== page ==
Are you considering a Phd? In this Eventbrite masterclass the experts disclose the secrets to a successful PhD proposal. Learn to apply like a pro!
When: Tue, 6 December 2022, 15:00 – 16:30 GMT
Learn how to write a PhD proposal, and apply for funding with this online masterclass.
Our experts will discuss the main funding schemes available and offer advice on how to decide your next move. They will also cover the ideal PhD proposal structure and key things to include.
There will be workshop segments and plenty of time for questions, and PGR involvement on the panel too.
Hosted by the Archaeology and History department at the University of Exeter, we invite all those (of any discipline) who are interested in the PhD application process. We look forward to seeing you there!
Please reserve a spot – the link will be emailed to you prior to the event.
If you have any questions, email James Davey at J.Davey3@exeter.ac.uk or your prospective supervisor.
For anyone contemplating a research career in History, perhaps the most daunting thing is coming up with an original project. Whatever your period or area of interest is, there is likely a considerable body of scholarship on it already, and in some fields the volume will look simply enormous. How, then, can you work out what remains left to be done? Even more importantly, how can you craft a PhD proposal that promises to do more than simply “fill a gap”?
After all, if you aspire to become a professional historian you ultimately need to write a thesis that can plausibly be presented as a major academic intervention. You will have to sell what you do to hiring committees in that way. That sounds scary, especially if you have only recently completed your undergraduate degree and, perhaps, are faced with the challenge of your Master’s work at the same time as drawing up applications for PhD places and funding.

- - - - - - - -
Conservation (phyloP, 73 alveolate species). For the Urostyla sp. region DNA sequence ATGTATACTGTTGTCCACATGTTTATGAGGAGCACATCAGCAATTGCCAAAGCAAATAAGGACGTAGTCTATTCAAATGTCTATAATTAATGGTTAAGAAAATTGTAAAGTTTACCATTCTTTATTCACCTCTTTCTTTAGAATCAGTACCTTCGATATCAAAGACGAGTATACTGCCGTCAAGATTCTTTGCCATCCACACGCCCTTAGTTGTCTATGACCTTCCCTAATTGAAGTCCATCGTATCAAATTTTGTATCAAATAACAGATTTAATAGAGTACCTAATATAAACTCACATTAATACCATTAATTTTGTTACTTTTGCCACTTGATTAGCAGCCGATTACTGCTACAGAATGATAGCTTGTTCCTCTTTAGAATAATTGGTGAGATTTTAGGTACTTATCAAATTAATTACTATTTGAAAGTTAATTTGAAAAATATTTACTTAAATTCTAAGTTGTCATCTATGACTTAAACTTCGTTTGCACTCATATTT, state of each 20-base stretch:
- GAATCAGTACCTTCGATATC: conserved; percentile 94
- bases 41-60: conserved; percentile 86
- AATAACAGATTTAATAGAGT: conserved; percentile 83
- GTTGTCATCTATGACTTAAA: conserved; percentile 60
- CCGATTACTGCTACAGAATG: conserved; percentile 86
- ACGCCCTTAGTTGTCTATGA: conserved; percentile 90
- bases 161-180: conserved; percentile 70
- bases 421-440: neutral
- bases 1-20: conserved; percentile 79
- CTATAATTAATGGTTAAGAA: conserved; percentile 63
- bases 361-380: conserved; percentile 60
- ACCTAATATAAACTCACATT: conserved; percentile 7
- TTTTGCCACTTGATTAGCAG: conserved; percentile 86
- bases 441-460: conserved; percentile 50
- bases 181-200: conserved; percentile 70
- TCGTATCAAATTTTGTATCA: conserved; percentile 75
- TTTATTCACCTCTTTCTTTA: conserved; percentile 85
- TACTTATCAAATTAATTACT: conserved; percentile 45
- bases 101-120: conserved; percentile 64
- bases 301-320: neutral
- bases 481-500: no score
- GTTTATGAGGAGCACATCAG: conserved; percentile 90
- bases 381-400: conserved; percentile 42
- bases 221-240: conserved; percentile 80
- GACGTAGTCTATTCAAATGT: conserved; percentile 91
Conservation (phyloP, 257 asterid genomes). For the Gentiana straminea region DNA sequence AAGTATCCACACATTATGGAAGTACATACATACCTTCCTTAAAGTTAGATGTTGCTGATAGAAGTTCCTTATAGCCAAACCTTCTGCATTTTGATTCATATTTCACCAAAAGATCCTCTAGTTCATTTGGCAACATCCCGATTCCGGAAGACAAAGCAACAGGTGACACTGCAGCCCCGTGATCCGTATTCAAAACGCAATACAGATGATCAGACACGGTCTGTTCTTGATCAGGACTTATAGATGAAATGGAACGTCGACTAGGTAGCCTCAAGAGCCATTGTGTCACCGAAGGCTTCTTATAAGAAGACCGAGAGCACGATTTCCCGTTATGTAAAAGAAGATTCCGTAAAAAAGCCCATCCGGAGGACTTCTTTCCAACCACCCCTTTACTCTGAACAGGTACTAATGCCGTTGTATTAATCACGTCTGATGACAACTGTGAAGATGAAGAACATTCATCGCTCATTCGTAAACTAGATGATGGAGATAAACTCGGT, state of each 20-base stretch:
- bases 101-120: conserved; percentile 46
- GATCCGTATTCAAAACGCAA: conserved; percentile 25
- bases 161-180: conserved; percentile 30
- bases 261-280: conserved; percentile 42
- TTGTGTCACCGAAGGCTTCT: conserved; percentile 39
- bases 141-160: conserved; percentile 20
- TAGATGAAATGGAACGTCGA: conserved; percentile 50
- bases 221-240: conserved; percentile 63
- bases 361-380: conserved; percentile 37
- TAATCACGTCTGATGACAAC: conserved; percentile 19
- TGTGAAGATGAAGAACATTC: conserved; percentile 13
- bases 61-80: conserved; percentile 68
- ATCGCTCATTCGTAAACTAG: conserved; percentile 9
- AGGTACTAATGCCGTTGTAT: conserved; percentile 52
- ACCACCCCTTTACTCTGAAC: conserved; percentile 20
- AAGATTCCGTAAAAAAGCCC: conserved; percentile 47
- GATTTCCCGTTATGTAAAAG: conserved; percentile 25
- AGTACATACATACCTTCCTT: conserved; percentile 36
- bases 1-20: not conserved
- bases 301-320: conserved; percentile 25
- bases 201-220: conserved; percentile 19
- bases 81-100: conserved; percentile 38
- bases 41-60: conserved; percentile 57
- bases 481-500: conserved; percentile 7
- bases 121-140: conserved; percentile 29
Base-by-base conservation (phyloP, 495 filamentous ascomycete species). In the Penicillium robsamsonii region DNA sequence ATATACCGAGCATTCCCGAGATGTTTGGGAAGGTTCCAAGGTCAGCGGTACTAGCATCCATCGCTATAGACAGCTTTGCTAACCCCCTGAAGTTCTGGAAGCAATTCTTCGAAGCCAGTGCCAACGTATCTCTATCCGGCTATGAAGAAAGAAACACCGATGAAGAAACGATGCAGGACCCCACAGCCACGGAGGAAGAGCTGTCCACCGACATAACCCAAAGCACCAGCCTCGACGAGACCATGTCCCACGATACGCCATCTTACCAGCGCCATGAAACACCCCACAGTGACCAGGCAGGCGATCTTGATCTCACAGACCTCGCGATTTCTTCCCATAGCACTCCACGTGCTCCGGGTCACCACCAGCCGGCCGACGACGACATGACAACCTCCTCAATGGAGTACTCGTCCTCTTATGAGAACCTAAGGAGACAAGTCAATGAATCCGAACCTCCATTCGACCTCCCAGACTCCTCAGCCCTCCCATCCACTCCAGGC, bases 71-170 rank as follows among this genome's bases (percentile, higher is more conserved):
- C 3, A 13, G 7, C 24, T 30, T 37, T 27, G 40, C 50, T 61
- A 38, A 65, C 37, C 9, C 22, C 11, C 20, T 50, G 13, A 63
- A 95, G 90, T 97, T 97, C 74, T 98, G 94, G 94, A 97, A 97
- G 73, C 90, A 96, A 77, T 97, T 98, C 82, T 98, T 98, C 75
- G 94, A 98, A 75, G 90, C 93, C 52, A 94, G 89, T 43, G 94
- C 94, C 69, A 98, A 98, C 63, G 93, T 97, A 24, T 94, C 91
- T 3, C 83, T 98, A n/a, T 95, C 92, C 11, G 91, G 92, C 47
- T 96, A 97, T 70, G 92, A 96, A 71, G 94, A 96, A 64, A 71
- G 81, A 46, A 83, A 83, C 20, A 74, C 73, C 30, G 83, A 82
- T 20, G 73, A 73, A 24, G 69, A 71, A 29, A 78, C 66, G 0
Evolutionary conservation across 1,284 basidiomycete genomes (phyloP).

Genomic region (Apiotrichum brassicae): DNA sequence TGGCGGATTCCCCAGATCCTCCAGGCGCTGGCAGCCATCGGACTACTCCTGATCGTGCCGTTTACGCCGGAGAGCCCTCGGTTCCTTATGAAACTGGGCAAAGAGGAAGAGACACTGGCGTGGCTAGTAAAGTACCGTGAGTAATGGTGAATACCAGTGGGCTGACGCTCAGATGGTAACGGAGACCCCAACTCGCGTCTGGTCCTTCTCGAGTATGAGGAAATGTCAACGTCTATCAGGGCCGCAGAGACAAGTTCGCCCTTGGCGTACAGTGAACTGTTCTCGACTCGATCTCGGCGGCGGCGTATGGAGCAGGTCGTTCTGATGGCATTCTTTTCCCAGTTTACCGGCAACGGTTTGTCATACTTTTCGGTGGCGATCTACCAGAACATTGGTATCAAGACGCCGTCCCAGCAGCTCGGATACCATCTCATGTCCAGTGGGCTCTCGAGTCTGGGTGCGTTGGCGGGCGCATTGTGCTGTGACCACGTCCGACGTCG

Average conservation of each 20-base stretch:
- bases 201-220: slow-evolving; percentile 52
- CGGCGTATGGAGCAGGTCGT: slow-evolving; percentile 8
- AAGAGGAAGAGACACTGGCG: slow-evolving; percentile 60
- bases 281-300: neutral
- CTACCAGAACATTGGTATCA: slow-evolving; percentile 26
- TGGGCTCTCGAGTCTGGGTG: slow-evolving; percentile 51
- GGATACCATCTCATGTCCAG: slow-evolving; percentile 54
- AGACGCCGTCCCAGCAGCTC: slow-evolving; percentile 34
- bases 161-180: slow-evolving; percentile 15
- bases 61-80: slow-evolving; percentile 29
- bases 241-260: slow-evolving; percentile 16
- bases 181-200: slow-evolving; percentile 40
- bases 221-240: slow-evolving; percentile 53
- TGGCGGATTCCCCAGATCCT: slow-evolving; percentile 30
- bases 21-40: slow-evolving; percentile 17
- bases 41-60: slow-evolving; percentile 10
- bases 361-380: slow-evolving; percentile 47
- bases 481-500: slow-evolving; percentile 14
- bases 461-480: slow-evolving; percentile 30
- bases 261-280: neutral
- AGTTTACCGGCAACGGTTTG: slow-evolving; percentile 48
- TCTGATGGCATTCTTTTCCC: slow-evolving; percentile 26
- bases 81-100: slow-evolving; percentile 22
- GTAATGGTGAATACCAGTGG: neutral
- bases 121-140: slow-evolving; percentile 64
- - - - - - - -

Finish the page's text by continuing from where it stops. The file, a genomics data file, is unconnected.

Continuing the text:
The good news is that your BA and MA work will already have given you many of the skills you need, notably the ability to search the web effectively and to skim read large amounts of material rapidly. Your dissertation work should also have helped you find out which aspects of your field are under-researched.
Considering a PhD in the interconnected fields of World, Global, Colonial, and Imperial History? The University of Exeter is pleased to offer a variety of funding opportunities.
Exeter’s History Department is ranked top 5 in The Times and The Sunday Times Good University Guide 2017, top 10 in all major UK university league tables for the subject, top 50 in worldwide rankings for History (QS World University Rankings 2016), and 8th in the UK for world-leading research.
The University of Exeter has two research centres in the broad field of world history: the Centre of Imperial and Global History (led by Professor Richard Toye), and the Centre for War, State and Society (led by Professor Martin Thomas). Both offer internationally-recognised supervision with geographical coverage from 30 staff across African, Asian (including Chinese), North American, Latin American, Eastern & Central European history from early-modern to contemporary eras. We also have close links with the Institute for Arab and Islamic Studies Centre for coverage of Middle Eastern history. Both Centres have strong inter-disciplinary links across the humanities and social sciences. The Centres have particular research interests in:
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